§ 15-73-30, which state that "public policy demands
that the burden of accidental injuries caused by products
intended for consumption be placed upon those who market
them...." Restatement (Second) of Torts §
4O2A(I965). However, this statement falls short of meeting
the public policy exception. As the Supreme Court of South
Carolina explained, in order to decline to apply foreign law
as "against the policy of our laws" a court must
determine that the law "is against good morals or
natural justice, or that for some other such reason the
enforcement of it would be prejudicial to the general
interests of our own citizens.'" Rauton v.
Pullman Co., 183 S.C. 495, 191 S.E. 416, 422 (1937)
(citations omitted). In other words, it is not enough for the
foreign state's laws to be against the policy underlying
a law, it must also be against "good morals or natural
justice," or be otherwise prejudicial. See, e.g.
Dawkins v. State, 306 S.C. 391, 393, 412 S.E.2d 407, 408
(1991) ("The 'good morals or natural justice' of
our State are not violated when foreign law is applied to
preclude a tort action for money damages...even if recovery
may be had upon application of South Carolina law.").
See also Rogers v. Lee, 414 S.C. 225, 235, 777
S.E.2d 402, 407 (Ct. App. 2015) (same).
while Plaintiff identified the policy underlying South
Carolina's statute, there is no indication that Georgia
law, barring an action for strict liability against a seller,
violates the "good morals or natural justice" of
South Carolina. This is further supported by the fact that
the "[t]he South Carolina case law finding violations of
public policy pertain to 'prohibited marriages, wagers,
lotteries, racing, contracts for gaming or the sale of
liquors...' and interspousal immunity[.]" Grimes
v. Young Life, Inc., No. CV 8:16-1410-HMH, 2017 WL
5634239, at *5 (D.S.C. Feb. 17, 2017), reconsideration
denied, No. CV 8:16-1410-HMH, 2017 WL 5640611 (D.S.C.
Apr. 3, 2017), and aff'dsub nom. Grimes v. Inner
Quest Inc., 731 Fed.Appx. 249 (4th Cir. 2018) (citations
omitted). In contrast, courts in this District have refused
to apply the public policy exception where foreign law would
bar product liability claims. See Butler v. Ford Motor
Co., 724 F.Supp.2d 575, 583 (D.S.C. 2010) (applying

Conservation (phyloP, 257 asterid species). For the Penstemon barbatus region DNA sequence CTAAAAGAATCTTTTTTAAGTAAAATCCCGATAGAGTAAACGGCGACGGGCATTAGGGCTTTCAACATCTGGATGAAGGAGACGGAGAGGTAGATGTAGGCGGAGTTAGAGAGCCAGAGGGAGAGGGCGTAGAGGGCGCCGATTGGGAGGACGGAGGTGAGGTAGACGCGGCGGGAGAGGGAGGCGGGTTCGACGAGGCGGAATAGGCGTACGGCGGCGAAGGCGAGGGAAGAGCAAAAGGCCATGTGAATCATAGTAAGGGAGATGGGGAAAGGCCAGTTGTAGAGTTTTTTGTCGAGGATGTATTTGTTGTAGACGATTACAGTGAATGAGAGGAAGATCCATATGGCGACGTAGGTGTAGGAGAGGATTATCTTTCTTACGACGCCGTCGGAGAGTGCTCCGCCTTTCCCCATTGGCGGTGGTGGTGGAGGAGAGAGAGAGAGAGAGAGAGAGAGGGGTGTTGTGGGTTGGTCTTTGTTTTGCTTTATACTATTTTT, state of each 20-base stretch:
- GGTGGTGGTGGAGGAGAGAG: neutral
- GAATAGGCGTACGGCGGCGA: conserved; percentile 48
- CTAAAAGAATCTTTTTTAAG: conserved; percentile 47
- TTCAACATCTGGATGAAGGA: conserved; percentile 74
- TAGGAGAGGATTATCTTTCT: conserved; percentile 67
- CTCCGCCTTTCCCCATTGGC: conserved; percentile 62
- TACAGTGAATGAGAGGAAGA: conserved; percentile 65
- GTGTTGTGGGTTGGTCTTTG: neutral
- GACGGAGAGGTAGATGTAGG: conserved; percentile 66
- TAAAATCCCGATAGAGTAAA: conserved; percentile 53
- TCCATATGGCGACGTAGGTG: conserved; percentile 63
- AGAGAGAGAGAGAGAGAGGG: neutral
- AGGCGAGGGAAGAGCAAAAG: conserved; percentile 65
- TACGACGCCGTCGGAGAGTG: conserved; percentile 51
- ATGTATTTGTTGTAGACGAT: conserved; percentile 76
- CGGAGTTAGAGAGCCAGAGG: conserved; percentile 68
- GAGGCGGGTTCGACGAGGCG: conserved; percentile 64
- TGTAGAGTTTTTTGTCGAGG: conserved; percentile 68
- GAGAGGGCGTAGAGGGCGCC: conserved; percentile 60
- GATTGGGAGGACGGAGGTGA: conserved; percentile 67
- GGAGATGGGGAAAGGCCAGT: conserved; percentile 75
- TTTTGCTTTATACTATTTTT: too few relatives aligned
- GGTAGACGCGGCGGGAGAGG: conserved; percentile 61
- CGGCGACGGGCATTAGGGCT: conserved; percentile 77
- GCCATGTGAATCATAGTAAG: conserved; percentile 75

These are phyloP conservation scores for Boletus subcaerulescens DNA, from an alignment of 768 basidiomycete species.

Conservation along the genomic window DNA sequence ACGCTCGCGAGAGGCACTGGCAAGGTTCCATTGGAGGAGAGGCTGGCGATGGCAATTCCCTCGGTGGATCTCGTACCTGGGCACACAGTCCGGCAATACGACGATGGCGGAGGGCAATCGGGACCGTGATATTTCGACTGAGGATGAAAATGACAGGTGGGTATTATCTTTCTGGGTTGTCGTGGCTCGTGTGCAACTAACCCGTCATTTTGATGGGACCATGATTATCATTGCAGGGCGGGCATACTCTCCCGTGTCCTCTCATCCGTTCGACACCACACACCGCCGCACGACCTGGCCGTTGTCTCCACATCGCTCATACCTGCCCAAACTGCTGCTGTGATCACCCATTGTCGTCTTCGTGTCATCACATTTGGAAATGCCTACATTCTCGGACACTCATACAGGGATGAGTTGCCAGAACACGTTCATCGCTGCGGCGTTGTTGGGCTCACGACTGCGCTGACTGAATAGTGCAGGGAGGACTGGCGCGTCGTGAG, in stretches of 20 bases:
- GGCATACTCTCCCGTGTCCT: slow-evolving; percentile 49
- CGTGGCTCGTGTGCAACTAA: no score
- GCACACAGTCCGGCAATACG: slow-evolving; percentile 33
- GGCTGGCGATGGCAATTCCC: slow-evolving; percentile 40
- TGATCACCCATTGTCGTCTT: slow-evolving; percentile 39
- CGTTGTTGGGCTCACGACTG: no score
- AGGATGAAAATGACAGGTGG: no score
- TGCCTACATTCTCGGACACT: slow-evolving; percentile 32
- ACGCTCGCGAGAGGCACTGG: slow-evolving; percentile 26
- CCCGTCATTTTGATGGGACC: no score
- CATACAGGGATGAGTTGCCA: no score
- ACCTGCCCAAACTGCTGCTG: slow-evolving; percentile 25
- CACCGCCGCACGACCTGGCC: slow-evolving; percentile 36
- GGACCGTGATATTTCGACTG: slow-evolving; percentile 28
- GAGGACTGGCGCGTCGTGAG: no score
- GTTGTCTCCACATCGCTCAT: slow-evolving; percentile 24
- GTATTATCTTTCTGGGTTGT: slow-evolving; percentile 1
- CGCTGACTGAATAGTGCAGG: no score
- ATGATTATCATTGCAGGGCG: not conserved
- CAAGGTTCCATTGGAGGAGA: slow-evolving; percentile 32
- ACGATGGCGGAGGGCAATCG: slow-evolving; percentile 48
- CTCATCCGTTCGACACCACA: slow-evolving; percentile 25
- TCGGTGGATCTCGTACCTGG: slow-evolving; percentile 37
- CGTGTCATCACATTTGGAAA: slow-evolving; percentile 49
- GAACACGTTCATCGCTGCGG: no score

North Carolina's shorter statute of repose that barred
all claims in product liability action which included claims
for strict liability and negligence). Therefore, the public
policy exception does not apply here, and Georgia law applies
to the claims for strict liability and negligence under the
doctrine of lex loci deliciti.
strict liability, both parties agree that, under Georgia law,
product sellers are excluded from coverage of the strict
liability statute. See Ga. Code Ann.
§51-1-11.1; Williams v. Pac. Cycle, Inc., No.
1:13-CV-875-ODE, 2015 WL 11215854, at *4 (N.D.Ga. Oct. 19,
2015), aff'd, 661 Fed.Appx. 716 (11th Cir.
2016). (See also Dkt. No. 30 at 7.) Therefore, as
the Complaint solely identifies Amazon as a seller, and not a
manufacturer, Plaintiffs' claims for strict liability are
subject to dismissal.
negligence, under Georgia law, "[i]t is the general rule
that a vendor or dealer who is not the manufacturer is under
no obligation to test an article, purchased and sold by him,
for the purpose of discovering latent or concealed
defects...." Fed. Ins. Co. v. Farmer's
SupplyStore, Inc.,252 Ga.App. 17, 19, 555
S.E.2d 238, 240 (2001) citing King Hardware Co. v.
Ennis,39 Ga.App. 355, 147 S.E. 119, 121 (1929).
Further, a seller may assume that a manufacturer made a
properly constructed product. See Id.; Gaddy v. Terex
Corp., No. 1:14-CV-1928-WSD, 2017 WL 3476318, at *6
(N.D.Ga. May 5, 2017) ("[defendant] was entitled to rely
on the manufacturer's certification that the steel had
the strength and grade represented."). Therefore, under
Georgia law, Defendant Amazon was under no ...